No NI Water staff disciplined over major fish kills in past three years
NORTHERN Ireland Water is "presiding over a broken system" and must be held accountable, environmentalists have said.
The comments by Friends of the Earth director James Orr came after the public body admitted responsibility for a pollution leak which killed more than 1,600 fish in a Co Down river at the weekend.
It is the third major fish kill caused by leaks from their sewage plants in the past three years.
NI Water said the pollution, which affected the Annsborough and the Carrigs River on Saturday was “due to an accidental discharge of polyelectrolyte”, from the neighbouring Annsborough Waste Water Treatment Works.
The discharge is believed to have been caused by a damaged pipe.
The major fish kill in Co Down is the third directly caused by the firm's wastewater assets in the past three years.
It follows an incident at Killyclogher, Co Tyrone in June 2014 and one in Mallusk, Co Antrim in September 2015, which is currently the subject of legal proceedings.
NI Water manages and maintains more than 1,000 wastewater treatment works and more than 1,200 wastewater pumping stations.
When asked if any staff had been disciplined for their role in causing the harmful pollutants to be discharged into the water supply NI Water deemed that "no disciplinary action was appropriate".
"Full investigations of the previous two incidents found the pollution was as a result of technical issues and no disciplinary action was appropriate," a spokesman said.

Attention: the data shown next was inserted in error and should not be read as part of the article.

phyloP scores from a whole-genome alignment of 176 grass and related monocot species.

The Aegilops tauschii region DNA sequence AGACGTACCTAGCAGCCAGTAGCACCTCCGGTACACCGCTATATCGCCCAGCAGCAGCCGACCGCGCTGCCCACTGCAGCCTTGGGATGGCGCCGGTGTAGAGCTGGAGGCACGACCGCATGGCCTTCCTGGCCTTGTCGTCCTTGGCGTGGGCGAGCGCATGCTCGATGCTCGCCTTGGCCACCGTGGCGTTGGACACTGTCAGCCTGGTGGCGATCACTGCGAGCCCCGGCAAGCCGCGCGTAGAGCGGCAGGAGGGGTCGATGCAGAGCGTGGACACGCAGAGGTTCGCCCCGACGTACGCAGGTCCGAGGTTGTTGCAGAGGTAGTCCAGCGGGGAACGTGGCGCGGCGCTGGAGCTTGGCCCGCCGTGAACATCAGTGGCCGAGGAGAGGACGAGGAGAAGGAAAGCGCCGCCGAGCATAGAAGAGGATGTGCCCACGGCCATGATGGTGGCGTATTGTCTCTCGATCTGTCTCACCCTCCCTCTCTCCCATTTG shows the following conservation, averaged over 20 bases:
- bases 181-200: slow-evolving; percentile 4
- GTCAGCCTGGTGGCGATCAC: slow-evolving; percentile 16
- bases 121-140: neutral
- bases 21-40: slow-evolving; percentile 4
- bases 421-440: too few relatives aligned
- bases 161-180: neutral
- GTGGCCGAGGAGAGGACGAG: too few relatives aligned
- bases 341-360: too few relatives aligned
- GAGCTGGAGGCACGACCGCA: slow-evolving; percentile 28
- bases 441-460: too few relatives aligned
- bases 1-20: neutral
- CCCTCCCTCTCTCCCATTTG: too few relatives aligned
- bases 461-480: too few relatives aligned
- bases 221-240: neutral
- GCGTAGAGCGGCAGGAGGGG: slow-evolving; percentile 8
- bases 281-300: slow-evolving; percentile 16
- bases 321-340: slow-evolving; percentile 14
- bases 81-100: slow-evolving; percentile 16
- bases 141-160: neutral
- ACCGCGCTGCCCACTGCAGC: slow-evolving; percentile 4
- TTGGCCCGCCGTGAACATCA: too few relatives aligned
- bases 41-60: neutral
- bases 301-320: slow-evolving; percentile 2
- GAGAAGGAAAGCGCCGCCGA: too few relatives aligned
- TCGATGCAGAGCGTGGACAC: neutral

Mr Orr said the response of NI Water to the pollution is "unacceptable" and said the body was presiding over "a broken system".
"Ultimately because of the endemic and systemic nature of their pollution this has to be an issue for their chief executive and their board.
"They need to take responsibility. These are not isolated incidents...they suggest they are incapable of taking them seriously."
SDLP South Down MP Margaret Ritchie has called for an immediate investigation into problems at the Annsborough waste water treatment works.
"The representative from NI Water has just asserted that problems with pipework have emerged at this Waste Water Treatment Works in Annesborough – there is no reference to the scale of those problems," she said
"What is patently clear is that NI Water needs to immediately carry out a proper and adequate investigation into the nature of the problems with the pipework at the Waste Water Treatment Works; identify funding and carry out immediate works to replace or repair the problems which caused the chemical leak into our important river drainage system," she added.